Essay Winner Tackles Alcoholism and Represents his Tribe in Washington

A Choctaw Nation Native American student wrote an award-winning essay on alcoholism and how it has affected his tribe, winning him the chance to represent his tribe in Washington, D.C.

Trevin Cole was one of eight Native American students to win the 2011 Young Native Writers Essay Contest, and the only Choctaw Nation student to do so.

His essay, titled “When the Bottle Will Be Behind Us,” about alcoholism plaguing his people.

“Alcoholism has marred the strength, the beauty, the dignity, and the great pride of Native America; it has ruined us in our own eyes, but even more so in the eyes of world where they have labeled us with a harsh broad stereotype,” he wrote in his essay.

Cole offers a number of solutions to the prevalent problem of alcoholism including bringing programs about alcohol in to schools and better funding rehab centers. He says “while children and teens are taught to not continue the tradition, the parents are helped to stop the problem with themselves.”

Cole represented his nation during a recent trip to Washington, D.C., which he won as part of the contest. While there he spoke at the Smithsonian Institute in front of a number of various political figures including members of Congress.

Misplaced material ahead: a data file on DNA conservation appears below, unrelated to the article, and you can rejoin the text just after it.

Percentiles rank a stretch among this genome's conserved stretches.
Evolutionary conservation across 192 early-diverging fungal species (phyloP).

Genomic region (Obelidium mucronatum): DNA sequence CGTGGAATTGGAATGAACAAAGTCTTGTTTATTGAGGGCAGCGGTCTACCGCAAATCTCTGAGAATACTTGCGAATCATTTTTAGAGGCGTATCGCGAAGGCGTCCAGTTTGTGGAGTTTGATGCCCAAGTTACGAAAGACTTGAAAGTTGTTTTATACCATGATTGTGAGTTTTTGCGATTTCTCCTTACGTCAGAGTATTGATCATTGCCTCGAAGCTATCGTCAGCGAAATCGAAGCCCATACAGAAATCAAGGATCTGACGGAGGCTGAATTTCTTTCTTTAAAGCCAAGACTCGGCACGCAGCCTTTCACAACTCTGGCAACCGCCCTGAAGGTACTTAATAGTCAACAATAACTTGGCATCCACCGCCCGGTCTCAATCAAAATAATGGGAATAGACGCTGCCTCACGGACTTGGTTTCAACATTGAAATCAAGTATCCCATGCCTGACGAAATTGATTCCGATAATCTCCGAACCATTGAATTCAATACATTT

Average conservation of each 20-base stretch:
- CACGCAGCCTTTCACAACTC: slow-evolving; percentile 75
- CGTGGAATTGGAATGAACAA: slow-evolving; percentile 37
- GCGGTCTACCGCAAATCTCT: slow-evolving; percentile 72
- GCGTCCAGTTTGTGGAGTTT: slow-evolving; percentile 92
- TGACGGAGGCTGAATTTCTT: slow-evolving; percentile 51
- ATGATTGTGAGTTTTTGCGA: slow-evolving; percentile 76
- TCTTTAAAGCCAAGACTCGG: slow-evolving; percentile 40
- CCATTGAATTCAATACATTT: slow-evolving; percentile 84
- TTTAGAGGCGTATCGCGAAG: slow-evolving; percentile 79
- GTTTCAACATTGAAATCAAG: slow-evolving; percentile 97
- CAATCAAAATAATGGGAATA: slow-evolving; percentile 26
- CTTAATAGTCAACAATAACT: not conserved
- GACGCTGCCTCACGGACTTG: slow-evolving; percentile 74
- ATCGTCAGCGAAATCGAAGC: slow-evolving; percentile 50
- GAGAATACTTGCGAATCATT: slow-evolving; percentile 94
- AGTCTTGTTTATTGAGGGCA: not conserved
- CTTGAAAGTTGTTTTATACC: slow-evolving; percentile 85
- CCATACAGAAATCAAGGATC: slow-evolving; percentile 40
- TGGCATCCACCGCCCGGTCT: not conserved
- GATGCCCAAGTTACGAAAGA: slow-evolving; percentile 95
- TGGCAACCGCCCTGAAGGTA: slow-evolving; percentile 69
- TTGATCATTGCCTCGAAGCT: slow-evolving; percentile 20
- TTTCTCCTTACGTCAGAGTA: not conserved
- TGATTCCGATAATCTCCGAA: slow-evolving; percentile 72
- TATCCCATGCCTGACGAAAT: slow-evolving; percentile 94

Cole also won a $2,500 scholarship that will go toward his education. He is currently studying for his bachelor’s degree at East Central University and plans on attending Harvard Law in the future.

According to a nation press release, Cole’s parents are Travis and Katherine Cole, his grandparents are Johnny D. and Debbie Ward and Shirley Cole, and his great-grandparents are the late Nell Prince and J.C. Ward, Doc and Pat Ingram.

Are you a Native American student? Do you want to write an essay about a problem your tribe faces? Find out more about the Young Native Writers Essay Contest sponsored by Holland & Knight Charitable Foundation here. The deadline for submissions is April 30, 2012. Visit the contest website for rules and instructions.

To read all the essays from the 2011 winners, visit the Holland & Knight Charitable Foundation website.